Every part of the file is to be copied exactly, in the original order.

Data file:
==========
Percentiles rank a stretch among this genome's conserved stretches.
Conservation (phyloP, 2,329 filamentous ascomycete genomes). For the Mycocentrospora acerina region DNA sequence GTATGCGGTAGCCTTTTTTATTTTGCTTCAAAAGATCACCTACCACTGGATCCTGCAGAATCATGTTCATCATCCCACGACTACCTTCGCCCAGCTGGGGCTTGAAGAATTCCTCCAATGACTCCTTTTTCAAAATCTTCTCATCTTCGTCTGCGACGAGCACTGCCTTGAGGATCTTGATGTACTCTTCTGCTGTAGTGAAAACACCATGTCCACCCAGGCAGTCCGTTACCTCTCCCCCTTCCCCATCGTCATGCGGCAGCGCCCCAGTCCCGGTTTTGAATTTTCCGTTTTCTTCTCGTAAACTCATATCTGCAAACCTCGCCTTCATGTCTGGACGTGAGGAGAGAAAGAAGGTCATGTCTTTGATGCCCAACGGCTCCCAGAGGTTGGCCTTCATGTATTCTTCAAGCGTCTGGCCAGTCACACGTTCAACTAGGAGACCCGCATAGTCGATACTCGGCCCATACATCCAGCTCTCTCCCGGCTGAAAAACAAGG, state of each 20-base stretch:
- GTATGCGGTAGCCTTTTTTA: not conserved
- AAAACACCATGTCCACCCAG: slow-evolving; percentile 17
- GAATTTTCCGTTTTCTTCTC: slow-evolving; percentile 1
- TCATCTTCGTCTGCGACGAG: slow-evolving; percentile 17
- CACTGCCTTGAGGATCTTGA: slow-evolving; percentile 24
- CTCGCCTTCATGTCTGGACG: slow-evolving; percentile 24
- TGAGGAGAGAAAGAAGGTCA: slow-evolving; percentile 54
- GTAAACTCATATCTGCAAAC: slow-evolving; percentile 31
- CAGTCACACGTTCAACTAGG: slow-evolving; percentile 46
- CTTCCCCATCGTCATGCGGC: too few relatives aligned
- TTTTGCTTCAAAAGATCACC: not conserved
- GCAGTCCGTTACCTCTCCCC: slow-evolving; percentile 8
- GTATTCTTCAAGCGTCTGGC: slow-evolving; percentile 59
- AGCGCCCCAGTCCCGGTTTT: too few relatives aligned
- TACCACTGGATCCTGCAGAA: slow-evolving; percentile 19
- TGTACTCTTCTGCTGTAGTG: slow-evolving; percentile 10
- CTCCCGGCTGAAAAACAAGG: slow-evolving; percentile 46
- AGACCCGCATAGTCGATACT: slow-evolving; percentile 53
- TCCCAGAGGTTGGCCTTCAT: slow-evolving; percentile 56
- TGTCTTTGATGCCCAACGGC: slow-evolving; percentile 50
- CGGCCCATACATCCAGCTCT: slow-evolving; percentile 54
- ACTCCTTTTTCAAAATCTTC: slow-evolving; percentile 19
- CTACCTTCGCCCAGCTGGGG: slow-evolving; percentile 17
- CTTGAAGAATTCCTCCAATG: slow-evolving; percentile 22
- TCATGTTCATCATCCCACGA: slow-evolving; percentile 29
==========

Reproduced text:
Percentiles rank a stretch among this genome's conserved stretches.
Conservation (phyloP, 2,329 filamentous ascomycete genomes). For the Mycocentrospora acerina region DNA sequence GTATGCGGTAGCCTTTTTTATTTTGCTTCAAAAGATCACCTACCACTGGATCCTGCAGAATCATGTTCATCATCCCACGACTACCTTCGCCCAGCTGGGGCTTGAAGAATTCCTCCAATGACTCCTTTTTCAAAATCTTCTCATCTTCGTCTGCGACGAGCACTGCCTTGAGGATCTTGATGTACTCTTCTGCTGTAGTGAAAACACCATGTCCACCCAGGCAGTCCGTTACCTCTCCCCCTTCCCCATCGTCATGCGGCAGCGCCCCAGTCCCGGTTTTGAATTTTCCGTTTTCTTCTCGTAAACTCATATCTGCAAACCTCGCCTTCATGTCTGGACGTGAGGAGAGAAAGAAGGTCATGTCTTTGATGCCCAACGGCTCCCAGAGGTTGGCCTTCATGTATTCTTCAAGCGTCTGGCCAGTCACACGTTCAACTAGGAGACCCGCATAGTCGATACTCGGCCCATACATCCAGCTCTCTCCCGGCTGAAAAACAAGG, state of each 20-base stretch:
- GTATGCGGTAGCCTTTTTTA: not conserved
- AAAACACCATGTCCACCCAG: slow-evolving; percentile 17
- GAATTTTCCGTTTTCTTCTC: slow-evolving; percentile 1
- TCATCTTCGTCTGCGACGAG: slow-evolving; percentile 17
- CACTGCCTTGAGGATCTTGA: slow-evolving; percentile 24
- CTCGCCTTCATGTCTGGACG: slow-evolving; percentile 24
- TGAGGAGAGAAAGAAGGTCA: slow-evolving; percentile 54
- GTAAACTCATATCTGCAAAC: slow-evolving; percentile 31
- CAGTCACACGTTCAACTAGG: slow-evolving; percentile 46
- CTTCCCCATCGTCATGCGGC: too few relatives aligned
- TTTTGCTTCAAAAGATCACC: not conserved
- GCAGTCCGTTACCTCTCCCC: slow-evolving; percentile 8
- GTATTCTTCAAGCGTCTGGC: slow-evolving; percentile 59
- AGCGCCCCAGTCCCGGTTTT: too few relatives aligned
- TACCACTGGATCCTGCAGAA: slow-evolving; percentile 19
- TGTACTCTTCTGCTGTAGTG: slow-evolving; percentile 10
- CTCCCGGCTGAAAAACAAGG: slow-evolving; percentile 46
- AGACCCGCATAGTCGATACT: slow-evolving; percentile 53
- TCCCAGAGGTTGGCCTTCAT: slow-evolving; percentile 56
- TGTCTTTGATGCCCAACGGC: slow-evolving; percentile 50
- CGGCCCATACATCCAGCTCT: slow-evolving; percentile 54
- ACTCCTTTTTCAAAATCTTC: slow-evolving; percentile 19
- CTACCTTCGCCCAGCTGGGG: slow-evolving; percentile 17
- CTTGAAGAATTCCTCCAATG: slow-evolving; percentile 22
- TCATGTTCATCATCCCACGA: slow-evolving; percentile 29